This past winter was quite long but not too cold. A few weeks ago we received a one two punch with two winter storms. After that the temperatures went up and we had a day with temperatures in the mid 80s. In the past week the temperatures were down. Last night we were in the lower 40s. We turned off the central heating system at home for the season. We have already been using the air conditioner for a few days. This morning the inside temperature upstairs was 66 F. My home office is downstairs. The temperature has been at a solid 60 F so far. My wife and I are planning on going for a walk in a couple hours. Continue reading “Echo Server and Client”
In my previous post I mentioned that I was going to be spending some time experimenting with MongoDB. So why would I be dealing with MySQL at this time? Good question! The reason for it is that I want to store, among different things, Java objects in MongoDB. I am interested in comparing how the same Java object may be stored and retrieved using a SQL and a NoSQL databases. I could have used a different SQL database (e.g., SQL Server), but decided on MySQL. It happens that I have a few databases installed on my Windows 10 computer. With that out of the way; let’s experiment with MySQL. Continue reading “Running MySQL on Windows 10”
Earlier this week I ran into a description of Radix Sort. This sorting algorithm has been around for a few centuries (yes; that is not a typo). The algorithm dates back to 1887 to the work of Herman Hollerith (and yes; he was the inventor of the Hollerith Card Code for punched cards used in the past century).
This sorting algorithm is not the fastest, it requires additional space, but has been around for a long time. When you read about it, seems like it should not work; but it does. Continue reading “Radix Sort”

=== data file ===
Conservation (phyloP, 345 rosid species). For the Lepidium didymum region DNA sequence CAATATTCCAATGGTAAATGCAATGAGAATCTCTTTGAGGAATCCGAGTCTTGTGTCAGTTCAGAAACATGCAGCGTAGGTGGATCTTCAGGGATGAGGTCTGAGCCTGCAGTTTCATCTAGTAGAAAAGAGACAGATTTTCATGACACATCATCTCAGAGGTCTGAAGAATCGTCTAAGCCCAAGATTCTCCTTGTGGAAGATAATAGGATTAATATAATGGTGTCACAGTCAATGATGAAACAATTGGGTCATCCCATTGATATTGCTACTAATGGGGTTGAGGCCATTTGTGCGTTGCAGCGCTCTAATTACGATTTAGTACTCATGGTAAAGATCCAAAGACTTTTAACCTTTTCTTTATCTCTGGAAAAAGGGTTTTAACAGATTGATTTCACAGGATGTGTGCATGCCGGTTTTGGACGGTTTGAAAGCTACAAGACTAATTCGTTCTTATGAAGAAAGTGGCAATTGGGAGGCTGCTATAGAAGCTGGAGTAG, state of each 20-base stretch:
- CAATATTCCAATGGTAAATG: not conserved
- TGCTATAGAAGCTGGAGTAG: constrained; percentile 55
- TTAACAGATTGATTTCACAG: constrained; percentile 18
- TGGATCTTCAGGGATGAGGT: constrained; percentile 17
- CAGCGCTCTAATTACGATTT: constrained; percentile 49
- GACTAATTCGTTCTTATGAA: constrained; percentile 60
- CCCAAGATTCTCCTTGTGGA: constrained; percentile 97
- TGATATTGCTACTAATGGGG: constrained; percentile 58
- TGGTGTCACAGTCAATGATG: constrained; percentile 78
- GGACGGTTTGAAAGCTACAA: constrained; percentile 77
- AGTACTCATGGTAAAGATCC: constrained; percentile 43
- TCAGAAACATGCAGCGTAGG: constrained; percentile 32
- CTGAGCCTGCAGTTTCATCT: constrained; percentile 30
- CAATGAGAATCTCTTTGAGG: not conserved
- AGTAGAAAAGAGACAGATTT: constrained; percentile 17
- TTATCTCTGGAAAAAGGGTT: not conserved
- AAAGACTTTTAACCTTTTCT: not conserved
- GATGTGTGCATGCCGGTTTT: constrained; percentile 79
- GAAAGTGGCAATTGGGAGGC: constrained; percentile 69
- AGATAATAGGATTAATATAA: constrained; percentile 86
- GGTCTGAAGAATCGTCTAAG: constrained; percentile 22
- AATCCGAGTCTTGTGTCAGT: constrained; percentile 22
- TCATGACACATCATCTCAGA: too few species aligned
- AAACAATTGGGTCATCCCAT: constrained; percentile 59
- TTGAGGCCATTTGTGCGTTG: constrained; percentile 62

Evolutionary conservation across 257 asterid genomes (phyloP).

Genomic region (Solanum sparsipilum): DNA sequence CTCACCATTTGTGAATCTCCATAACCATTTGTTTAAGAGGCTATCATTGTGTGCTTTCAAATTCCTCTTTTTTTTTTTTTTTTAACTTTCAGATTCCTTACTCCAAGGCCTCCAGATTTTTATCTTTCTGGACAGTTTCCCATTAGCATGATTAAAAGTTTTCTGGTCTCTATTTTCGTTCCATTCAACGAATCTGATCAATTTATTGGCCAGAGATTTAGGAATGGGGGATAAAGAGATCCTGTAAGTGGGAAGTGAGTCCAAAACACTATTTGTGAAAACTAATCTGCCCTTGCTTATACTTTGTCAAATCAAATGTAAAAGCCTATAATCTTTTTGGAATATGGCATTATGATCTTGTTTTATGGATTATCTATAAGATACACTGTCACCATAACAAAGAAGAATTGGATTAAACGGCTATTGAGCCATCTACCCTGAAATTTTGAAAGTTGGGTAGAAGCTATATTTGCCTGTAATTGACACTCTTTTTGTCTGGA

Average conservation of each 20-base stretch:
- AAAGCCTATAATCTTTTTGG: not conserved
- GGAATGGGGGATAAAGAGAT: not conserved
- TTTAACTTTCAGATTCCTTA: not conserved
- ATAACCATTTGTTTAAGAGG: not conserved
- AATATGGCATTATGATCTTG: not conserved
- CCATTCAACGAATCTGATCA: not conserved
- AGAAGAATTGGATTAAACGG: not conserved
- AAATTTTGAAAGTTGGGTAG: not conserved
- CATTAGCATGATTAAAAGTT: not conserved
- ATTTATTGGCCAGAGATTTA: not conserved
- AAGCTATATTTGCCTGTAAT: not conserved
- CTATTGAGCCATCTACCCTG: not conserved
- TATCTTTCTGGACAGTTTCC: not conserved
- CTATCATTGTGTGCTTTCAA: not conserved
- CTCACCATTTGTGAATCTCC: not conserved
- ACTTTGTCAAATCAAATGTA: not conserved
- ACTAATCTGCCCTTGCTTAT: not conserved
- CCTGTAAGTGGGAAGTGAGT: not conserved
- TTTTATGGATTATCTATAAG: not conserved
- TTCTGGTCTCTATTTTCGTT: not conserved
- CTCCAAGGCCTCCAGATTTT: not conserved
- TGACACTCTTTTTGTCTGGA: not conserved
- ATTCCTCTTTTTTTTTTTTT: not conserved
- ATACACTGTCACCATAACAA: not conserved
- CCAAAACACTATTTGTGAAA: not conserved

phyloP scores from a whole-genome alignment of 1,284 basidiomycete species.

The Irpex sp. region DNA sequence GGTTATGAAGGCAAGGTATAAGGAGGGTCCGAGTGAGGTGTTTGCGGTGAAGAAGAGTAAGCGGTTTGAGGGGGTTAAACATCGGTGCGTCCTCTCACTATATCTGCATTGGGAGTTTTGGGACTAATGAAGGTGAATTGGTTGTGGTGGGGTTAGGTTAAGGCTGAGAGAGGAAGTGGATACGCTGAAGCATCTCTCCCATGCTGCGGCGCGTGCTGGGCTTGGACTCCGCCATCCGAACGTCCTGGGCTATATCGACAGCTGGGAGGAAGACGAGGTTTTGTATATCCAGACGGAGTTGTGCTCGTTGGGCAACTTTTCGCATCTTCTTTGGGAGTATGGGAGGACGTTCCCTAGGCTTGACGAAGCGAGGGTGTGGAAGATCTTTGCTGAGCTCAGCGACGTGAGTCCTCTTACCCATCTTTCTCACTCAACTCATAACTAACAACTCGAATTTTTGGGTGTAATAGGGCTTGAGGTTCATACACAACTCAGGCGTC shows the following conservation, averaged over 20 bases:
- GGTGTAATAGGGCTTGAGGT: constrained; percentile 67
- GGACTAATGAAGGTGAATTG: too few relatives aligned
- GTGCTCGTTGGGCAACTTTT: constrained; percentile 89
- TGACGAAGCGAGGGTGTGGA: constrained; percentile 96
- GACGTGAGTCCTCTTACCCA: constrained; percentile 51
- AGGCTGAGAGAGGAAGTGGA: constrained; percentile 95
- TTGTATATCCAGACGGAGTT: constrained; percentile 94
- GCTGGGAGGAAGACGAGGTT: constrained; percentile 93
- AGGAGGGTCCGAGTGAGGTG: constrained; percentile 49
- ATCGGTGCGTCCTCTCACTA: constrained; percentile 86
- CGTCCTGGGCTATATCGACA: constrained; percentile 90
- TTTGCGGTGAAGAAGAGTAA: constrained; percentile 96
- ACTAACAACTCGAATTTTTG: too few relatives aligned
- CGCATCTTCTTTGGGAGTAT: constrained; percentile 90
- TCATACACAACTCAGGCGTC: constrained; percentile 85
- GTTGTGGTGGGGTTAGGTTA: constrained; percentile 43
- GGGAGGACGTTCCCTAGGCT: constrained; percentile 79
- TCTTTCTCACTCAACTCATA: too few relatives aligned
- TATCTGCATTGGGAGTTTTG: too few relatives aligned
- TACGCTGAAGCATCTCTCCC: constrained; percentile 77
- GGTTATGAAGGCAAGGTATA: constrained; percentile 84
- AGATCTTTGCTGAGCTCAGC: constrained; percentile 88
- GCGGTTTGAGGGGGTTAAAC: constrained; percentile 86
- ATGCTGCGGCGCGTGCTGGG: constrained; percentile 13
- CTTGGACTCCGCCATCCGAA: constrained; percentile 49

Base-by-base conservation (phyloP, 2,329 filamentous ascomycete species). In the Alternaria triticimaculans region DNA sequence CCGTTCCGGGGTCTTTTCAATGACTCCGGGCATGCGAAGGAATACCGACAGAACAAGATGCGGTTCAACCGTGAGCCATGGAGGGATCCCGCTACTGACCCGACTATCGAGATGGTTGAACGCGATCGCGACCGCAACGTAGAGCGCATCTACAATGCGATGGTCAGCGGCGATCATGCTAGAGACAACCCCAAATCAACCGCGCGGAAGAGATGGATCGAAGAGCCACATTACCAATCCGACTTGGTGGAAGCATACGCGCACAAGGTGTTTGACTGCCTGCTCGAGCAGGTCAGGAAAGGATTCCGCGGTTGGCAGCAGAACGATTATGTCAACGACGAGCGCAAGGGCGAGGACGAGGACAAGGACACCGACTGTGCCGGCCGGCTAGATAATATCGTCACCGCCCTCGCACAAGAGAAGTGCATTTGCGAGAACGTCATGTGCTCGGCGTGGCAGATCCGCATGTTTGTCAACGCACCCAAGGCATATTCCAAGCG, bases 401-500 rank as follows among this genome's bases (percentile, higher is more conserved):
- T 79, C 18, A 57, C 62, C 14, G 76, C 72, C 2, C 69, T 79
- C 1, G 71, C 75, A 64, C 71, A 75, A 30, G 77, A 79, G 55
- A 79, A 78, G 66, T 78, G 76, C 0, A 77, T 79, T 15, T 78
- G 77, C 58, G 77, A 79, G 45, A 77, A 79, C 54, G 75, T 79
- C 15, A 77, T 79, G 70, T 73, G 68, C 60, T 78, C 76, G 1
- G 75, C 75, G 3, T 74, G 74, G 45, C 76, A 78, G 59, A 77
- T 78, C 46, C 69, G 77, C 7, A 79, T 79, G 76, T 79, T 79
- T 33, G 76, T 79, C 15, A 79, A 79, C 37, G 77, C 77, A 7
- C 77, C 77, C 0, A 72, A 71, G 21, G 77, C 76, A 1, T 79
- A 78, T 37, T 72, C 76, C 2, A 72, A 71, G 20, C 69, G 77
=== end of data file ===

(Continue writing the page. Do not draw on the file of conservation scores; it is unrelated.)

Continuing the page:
A few days ago a group of software engineers were discussing how the order in which the numbers of rows versus columns in a two dimensional array affect performance. That is; if an array has more rows than columns as opposed to more columns than rows, the time it takes to traverse the array will be affected. Continue reading “Two Dimensional Array”
While programming in most (never say all) programming languages and platforms one often runs into the need to swap the values of two variables. The following code in Java illustrates a first attempt to swap two integers: Continue reading “Swap Values”
This is a LeetCode challenge. If interested this is the associated URL: https://leetcode.com/problems/basic-calculator-ii/?tab=Description
The description of the challenge is short and sweet. This seems to be typical of LeetCode challenges.
Following is a set of screen captures of the console of the Eclipse IDE using the three sample test cases: Continue reading “Basic Calculator II”
Was talking with a software developer regarding how to determining the max path of a pyramid. We discussed a solution but it is nice to see it come to live.
The following figure illustrates the structure of the pyramid:
The requirements are that the height be in the range 1 <= height <= 25. The tree is complete. There are no missing nodes. That implies that the base contains leaf nodes (no children). The values for the nodes should arbitrarily be in the range 1 <= val <= 100. Continue reading “Pyramid Max Path”
I randomly chose to solve the Word Search challenge at LeetCode found at the following URL: https://leetcode.com/problems/word-search/
Following are the console screen captures from the Eclipse IDE for the three sample cases using the same character array: Continue reading “Word Search”
For the past few months I had been working attempting to solve a challenge per day on HackerRank. I like that site. A couple weeks ago I was introduced to LeetCode. Challenges seem to be more intense and requirements seem to be vaguer. Knowing this, one needs to think and plan the approach / algorithm with greater care and expect to fail unit tests that one would not think off. I just finished a challenge and decided to post in this blog my approach to solving it. Continue reading “Fraction Recurring Decimal”
Here is a simple task. Given an array of 10,000 random unsigned short integers (16-bit values) count the number of bits set to one (1). In the following example we have an array of two (2) unsigned shorts:
The first number 41,344 contains 4 ones and the second value 58,520 contains 7 ones for a total of (4 + 7) = 11 ones. Continue reading “Count Ones”